How to Interpret Registration Indications in the Works of Mendelssohn and Other German Romantic Organ Music?
Are you struggling with finding the best registration when playing German Romantic organ music, such as works by Mendelssohn, Brahms, Reger, Liszt, Reubke, Rheinberger, and others? Read this article which will clarify some of the most common registration indications.
The following guidelines are taken from the Preface to the 6 Organ Sonatas, Op. 65 by Felix Mendelssohn which is written by the composer himself.
FF (Fortissimo) – Full Organ. With this indication you can use most of the stops on your instrument, including principals, flutes, and chorus reeds of various pitch levels. Add couplers if you want a bigger sound. However when in doubt, omit certain stops or couplers because there is the danger for the organ to sound too loud. In other words, listen how the instrument sounds in the room and make appropriate adjustments.
pp (Pianissimo) – Soft 8’ stop alone. Such register might be a soft sounding flute or a string stop. If you have many such stops available on your organ, try to find the one which has an original character.
F(Forte) – Great organ without some of the loudest stops. In this case you should probably omit the loudest reeds, such as Trumpets of 16’ and 8’ pitch level. A full principal chorus based on the 16’ (if available) with flutes of different pitch levels will do.
p (Piano) – Several soft 8’ stops combined. Two or more flutes and strings will usually sound nice. In some cases you can also use manual couplers.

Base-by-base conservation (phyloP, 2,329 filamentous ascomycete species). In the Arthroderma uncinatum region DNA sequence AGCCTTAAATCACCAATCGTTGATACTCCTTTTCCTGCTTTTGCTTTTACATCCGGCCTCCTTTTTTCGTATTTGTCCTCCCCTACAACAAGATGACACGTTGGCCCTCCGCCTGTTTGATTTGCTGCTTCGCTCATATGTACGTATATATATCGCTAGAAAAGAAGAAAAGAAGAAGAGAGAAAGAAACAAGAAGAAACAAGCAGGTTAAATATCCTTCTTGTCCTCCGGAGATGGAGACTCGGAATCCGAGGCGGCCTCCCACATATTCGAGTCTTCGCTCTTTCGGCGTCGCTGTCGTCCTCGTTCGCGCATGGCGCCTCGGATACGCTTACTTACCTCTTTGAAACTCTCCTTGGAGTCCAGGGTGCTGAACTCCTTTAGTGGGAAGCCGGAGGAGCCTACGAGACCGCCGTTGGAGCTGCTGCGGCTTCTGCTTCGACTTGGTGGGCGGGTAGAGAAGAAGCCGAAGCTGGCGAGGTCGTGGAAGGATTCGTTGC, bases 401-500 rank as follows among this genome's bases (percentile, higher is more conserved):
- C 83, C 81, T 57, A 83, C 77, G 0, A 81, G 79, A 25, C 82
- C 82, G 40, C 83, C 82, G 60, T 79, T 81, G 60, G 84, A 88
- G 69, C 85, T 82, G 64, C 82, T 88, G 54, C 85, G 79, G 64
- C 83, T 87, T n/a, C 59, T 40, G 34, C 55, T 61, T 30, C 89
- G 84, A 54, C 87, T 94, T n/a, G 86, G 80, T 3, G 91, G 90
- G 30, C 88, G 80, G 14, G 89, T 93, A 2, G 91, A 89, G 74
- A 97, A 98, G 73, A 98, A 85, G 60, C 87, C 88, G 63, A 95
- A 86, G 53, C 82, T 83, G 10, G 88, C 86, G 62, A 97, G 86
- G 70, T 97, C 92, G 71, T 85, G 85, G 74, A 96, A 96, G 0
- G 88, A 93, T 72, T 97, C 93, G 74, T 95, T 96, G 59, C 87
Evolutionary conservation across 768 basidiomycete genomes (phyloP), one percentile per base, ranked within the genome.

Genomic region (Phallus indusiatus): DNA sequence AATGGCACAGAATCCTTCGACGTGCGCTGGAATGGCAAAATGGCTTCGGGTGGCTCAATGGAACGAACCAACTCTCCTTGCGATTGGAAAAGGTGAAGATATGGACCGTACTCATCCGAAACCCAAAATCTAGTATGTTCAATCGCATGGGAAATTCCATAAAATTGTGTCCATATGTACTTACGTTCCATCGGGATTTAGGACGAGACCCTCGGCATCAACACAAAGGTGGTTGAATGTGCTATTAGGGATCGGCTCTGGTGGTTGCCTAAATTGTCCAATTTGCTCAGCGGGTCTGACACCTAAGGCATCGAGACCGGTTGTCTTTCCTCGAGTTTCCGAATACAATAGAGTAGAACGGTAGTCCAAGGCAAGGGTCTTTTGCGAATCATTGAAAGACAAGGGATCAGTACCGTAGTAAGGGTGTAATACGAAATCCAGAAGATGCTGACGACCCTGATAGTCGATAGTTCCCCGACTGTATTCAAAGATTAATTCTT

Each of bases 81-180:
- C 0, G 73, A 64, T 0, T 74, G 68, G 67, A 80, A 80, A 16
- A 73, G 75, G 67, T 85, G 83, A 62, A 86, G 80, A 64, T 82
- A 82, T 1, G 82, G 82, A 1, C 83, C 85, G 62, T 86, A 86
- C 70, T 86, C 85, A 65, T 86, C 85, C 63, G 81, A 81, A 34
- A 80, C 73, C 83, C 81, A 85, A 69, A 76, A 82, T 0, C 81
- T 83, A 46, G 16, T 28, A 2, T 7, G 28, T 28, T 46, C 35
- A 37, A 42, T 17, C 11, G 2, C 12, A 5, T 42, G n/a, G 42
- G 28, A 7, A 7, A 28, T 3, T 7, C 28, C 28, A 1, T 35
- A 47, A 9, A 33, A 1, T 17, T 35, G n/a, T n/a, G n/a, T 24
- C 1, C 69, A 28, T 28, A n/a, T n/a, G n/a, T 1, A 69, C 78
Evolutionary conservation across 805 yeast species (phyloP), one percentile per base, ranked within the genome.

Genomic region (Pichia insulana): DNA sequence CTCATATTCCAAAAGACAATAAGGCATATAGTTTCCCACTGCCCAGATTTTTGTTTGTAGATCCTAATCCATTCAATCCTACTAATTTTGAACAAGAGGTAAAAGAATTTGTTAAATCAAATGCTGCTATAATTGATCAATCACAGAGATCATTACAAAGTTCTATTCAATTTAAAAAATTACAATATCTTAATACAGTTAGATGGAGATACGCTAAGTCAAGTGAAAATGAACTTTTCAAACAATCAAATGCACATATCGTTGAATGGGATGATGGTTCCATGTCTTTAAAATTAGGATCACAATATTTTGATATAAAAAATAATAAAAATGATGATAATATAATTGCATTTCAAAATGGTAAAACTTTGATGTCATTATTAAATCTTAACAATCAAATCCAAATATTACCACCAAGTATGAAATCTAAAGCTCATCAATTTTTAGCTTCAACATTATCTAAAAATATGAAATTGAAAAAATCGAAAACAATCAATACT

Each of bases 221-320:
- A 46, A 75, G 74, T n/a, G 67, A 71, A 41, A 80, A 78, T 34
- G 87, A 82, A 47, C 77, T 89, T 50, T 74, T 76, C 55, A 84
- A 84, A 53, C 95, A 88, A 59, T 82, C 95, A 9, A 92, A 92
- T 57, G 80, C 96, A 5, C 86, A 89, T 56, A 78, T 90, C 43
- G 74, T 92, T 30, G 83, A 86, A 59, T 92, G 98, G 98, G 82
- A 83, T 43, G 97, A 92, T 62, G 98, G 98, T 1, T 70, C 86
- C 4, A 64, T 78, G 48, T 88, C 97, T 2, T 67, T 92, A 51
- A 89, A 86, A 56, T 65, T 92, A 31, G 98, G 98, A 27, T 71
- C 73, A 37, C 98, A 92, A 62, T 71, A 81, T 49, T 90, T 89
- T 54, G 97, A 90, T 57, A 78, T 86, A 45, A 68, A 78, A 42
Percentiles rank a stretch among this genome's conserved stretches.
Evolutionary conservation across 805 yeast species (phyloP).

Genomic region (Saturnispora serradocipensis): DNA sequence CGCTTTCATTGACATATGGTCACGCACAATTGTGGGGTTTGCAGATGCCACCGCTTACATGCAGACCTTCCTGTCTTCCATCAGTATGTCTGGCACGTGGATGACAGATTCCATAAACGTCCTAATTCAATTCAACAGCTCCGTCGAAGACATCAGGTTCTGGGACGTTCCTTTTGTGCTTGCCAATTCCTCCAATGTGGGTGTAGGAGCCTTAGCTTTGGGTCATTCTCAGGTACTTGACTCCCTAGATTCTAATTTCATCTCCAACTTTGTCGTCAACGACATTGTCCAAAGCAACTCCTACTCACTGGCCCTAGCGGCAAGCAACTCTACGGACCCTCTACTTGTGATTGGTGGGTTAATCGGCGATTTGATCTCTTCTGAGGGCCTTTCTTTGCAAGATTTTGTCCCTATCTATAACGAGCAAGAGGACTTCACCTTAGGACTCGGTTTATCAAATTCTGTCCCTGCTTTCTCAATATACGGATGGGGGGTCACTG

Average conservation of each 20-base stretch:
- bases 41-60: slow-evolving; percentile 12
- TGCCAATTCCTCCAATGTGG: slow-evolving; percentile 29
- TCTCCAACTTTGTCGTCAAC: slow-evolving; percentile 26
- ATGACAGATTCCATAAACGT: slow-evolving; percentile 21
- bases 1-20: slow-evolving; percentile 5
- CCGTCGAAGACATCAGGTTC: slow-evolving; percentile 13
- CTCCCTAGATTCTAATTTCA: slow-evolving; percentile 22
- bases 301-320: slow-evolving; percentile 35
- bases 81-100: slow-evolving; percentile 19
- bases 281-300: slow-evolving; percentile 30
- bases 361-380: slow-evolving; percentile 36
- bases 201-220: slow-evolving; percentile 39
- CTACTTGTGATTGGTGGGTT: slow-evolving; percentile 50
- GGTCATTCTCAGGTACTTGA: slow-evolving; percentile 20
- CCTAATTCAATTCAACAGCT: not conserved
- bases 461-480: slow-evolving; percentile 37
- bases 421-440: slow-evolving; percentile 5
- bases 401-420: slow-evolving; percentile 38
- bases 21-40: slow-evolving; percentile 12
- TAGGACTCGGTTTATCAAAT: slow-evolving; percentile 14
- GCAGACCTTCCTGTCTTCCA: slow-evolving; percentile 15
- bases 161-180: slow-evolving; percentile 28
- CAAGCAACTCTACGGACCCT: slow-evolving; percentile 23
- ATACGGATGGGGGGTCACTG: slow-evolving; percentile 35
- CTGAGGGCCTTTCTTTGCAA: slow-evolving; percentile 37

Registration in the pedals. Use 16’ and 8’ stops together in the pedal, except where expressly stated otherwise. The composer specifically refers to the variation part of the 6th Organ Sonata, where you can find indication that a chorale tune (cantus firmus) “Vater unser im Himmelreich” should be played on the 8’ stop (perhaps the reed).
2 manuals – different tone color, without too great contrast. When registering pieces for two different keyboards, aim to use stops which are not too different in terms of volume level. Instead, choose the ones which produce a different sound character.
Suitable for other German Romantic music. It is interesting to note that Mendelssohn’s suggestions are valid not only for his music, but also for the works of other German Romantic Composers. This is based on the fact that the organs which were built at that time in the German lands share many similar concepts.
Follow these guidelines when registering organ music by German Romantic composers in general or pieces by Felix Mendelssohn in particular. As always, when adapting original registration indications to modern organs, have in mind the ideal sound that you want to produce and make necessary changes. If in doubt – choose the solution which is the simplest.
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Or if you want to learn to improvise in the style of Bach? If so, I suggest you check out my 9 day mini course in Keyboard Prelude Improvisation.
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Drs. Vidas Pinkevicius and Ausra Motuzaite-Pinkeviciene
Organists of Vilnius University , creators of Secrets of Organ Playing.
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